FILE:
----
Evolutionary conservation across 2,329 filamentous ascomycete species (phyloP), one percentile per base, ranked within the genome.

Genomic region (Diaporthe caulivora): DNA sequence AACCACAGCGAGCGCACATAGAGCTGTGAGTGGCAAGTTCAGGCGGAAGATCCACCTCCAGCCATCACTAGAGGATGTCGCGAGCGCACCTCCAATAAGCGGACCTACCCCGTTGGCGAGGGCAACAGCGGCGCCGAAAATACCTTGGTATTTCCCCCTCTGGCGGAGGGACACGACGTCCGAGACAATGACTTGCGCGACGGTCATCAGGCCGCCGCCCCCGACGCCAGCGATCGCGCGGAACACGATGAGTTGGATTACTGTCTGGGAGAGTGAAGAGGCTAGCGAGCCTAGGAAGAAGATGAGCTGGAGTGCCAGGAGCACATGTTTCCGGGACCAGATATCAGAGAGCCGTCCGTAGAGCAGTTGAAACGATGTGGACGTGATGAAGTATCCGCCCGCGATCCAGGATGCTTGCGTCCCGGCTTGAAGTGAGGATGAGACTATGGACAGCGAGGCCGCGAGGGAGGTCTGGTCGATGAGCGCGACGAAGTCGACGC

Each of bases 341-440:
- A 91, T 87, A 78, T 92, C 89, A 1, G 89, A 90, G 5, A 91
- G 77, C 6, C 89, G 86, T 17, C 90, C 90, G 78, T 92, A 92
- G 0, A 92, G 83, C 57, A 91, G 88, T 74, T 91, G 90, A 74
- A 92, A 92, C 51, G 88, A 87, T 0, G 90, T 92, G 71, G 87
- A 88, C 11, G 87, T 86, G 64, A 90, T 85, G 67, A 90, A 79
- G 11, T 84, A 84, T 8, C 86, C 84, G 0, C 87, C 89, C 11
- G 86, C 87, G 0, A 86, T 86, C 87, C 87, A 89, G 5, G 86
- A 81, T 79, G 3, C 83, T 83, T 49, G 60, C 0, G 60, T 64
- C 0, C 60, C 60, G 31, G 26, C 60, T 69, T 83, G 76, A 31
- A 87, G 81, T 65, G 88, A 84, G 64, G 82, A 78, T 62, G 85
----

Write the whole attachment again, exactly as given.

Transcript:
Evolutionary conservation across 2,329 filamentous ascomycete species (phyloP), one percentile per base, ranked within the genome.

Genomic region (Diaporthe caulivora): DNA sequence AACCACAGCGAGCGCACATAGAGCTGTGAGTGGCAAGTTCAGGCGGAAGATCCACCTCCAGCCATCACTAGAGGATGTCGCGAGCGCACCTCCAATAAGCGGACCTACCCCGTTGGCGAGGGCAACAGCGGCGCCGAAAATACCTTGGTATTTCCCCCTCTGGCGGAGGGACACGACGTCCGAGACAATGACTTGCGCGACGGTCATCAGGCCGCCGCCCCCGACGCCAGCGATCGCGCGGAACACGATGAGTTGGATTACTGTCTGGGAGAGTGAAGAGGCTAGCGAGCCTAGGAAGAAGATGAGCTGGAGTGCCAGGAGCACATGTTTCCGGGACCAGATATCAGAGAGCCGTCCGTAGAGCAGTTGAAACGATGTGGACGTGATGAAGTATCCGCCCGCGATCCAGGATGCTTGCGTCCCGGCTTGAAGTGAGGATGAGACTATGGACAGCGAGGCCGCGAGGGAGGTCTGGTCGATGAGCGCGACGAAGTCGACGC

Each of bases 341-440:
- A 91, T 87, A 78, T 92, C 89, A 1, G 89, A 90, G 5, A 91
- G 77, C 6, C 89, G 86, T 17, C 90, C 90, G 78, T 92, A 92
- G 0, A 92, G 83, C 57, A 91, G 88, T 74, T 91, G 90, A 74
- A 92, A 92, C 51, G 88, A 87, T 0, G 90, T 92, G 71, G 87
- A 88, C 11, G 87, T 86, G 64, A 90, T 85, G 67, A 90, A 79
- G 11, T 84, A 84, T 8, C 86, C 84, G 0, C 87, C 89, C 11
- G 86, C 87, G 0, A 86, T 86, C 87, C 87, A 89, G 5, G 86
- A 81, T 79, G 3, C 83, T 83, T 49, G 60, C 0, G 60, T 64
- C 0, C 60, C 60, G 31, G 26, C 60, T 69, T 83, G 76, A 31
- A 87, G 81, T 65, G 88, A 84, G 64, G 82, A 78, T 62, G 85